Dr. Jacqueline Landrum Sanderlin
WE Day Conference speaker, New York Wednesday, September 20
You often speak about adopting a “why not” mindset. Can you explain what that means?
The “why not” mindset is a mindset of possibilities for almost anything, for community partnerships, for the ability to do more than what we are expected to do. As a principal, I was tired of just getting things that we needed. I wanted to have things that our scholars – I refer to our students as scholars – wanted, and also that they deserved. In other words, why should not we deserve the best? That type of thinking changed our attitude of what we deserved. My perspective is for us not to just think big, but to think even bigger.
My partner Heather read this quote to me yesterday and it has stuck. I am always trying to figure out what really good leadership is all about and why it is such a rare commodity. Rare at least in my definition.
I think it has something to do with courageously adopting a ‘why not’ mindset. I have seen these type of leaders in the past, people like Carol Hunter a now-retired principal in the Ottawa Public Board and Lorne Howcroft, my first principal in the Dufferin-Peel Board. Both of these individuals were striking in the sense that they had a real vision of what was possible and neither felt confined by the narrow strictures of the district bureaucracy.
This type of leader is an inspiration. They have real courage and do not define themselves by the current mandarin mantra.
The important line in the quote is ‘why should not we deserve the best’. Getting the best for your students will mean working outside the confines that your school board wants to put around you. How many leaders are comfortable with doing that?
Most school leaders believe in alignment – the idea that the main ideas that govern the school are seamless with what the school board and by extension what the ministry believes in.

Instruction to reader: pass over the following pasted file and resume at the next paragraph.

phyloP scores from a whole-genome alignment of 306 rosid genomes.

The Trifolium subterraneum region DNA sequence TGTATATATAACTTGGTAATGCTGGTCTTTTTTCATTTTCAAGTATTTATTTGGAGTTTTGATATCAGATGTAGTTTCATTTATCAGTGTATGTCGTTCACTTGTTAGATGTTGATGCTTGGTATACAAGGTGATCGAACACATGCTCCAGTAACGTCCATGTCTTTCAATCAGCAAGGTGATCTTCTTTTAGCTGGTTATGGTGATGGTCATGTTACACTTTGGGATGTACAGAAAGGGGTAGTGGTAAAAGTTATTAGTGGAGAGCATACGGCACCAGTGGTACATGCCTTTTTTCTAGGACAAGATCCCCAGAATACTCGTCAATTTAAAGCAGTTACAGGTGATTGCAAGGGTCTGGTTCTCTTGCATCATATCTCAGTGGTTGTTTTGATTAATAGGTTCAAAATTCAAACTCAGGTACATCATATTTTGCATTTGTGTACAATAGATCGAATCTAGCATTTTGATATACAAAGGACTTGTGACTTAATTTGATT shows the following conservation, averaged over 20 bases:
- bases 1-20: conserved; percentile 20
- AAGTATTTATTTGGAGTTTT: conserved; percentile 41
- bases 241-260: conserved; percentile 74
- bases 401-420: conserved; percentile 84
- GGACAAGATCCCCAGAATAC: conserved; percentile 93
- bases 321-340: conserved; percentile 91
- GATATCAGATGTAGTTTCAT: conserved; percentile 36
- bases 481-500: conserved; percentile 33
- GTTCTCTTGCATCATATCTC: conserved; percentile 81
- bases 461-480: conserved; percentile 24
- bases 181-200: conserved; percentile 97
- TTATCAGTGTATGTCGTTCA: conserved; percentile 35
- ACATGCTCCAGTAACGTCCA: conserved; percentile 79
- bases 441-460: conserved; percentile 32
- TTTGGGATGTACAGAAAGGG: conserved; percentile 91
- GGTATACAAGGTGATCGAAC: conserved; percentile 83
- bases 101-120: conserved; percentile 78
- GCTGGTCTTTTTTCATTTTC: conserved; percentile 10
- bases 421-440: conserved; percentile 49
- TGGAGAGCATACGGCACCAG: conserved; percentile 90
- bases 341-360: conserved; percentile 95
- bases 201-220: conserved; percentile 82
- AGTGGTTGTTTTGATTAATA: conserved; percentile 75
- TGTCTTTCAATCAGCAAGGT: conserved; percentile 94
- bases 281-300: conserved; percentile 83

No really strong leader was ever praised for doing alignment really well. To do the best for your staff and students, especially in hard to serve areas you need to be an unconventional thinker and look outside your district for partners that share your vision. School board administrators want you to support their vision – I don’t think you can do both. To really serve your community you have to find a new way.
Most school leaders will not accept these ideas and I have had discussions with administrators who certainly not hold these views and who actually judge my thinking on non-alignment to be disloyal.
My question is, who are we supposed to be loyal to? Why were we hired to lead if not to think on our own and advocate always for our students? If we have the courage to do this we must accept the enmity of those who believe our actions must always align with those of our district.
The school leaders I have the most respect for all had difficult relationships with their district supervisors. To me, that is a sign they were on the right path. I am sure it has been the same for Dr Sanderlin.
We don’t need to be proponents for the district mantra. We need to say ‘why not’ and act for our communities. If we don’t, who will?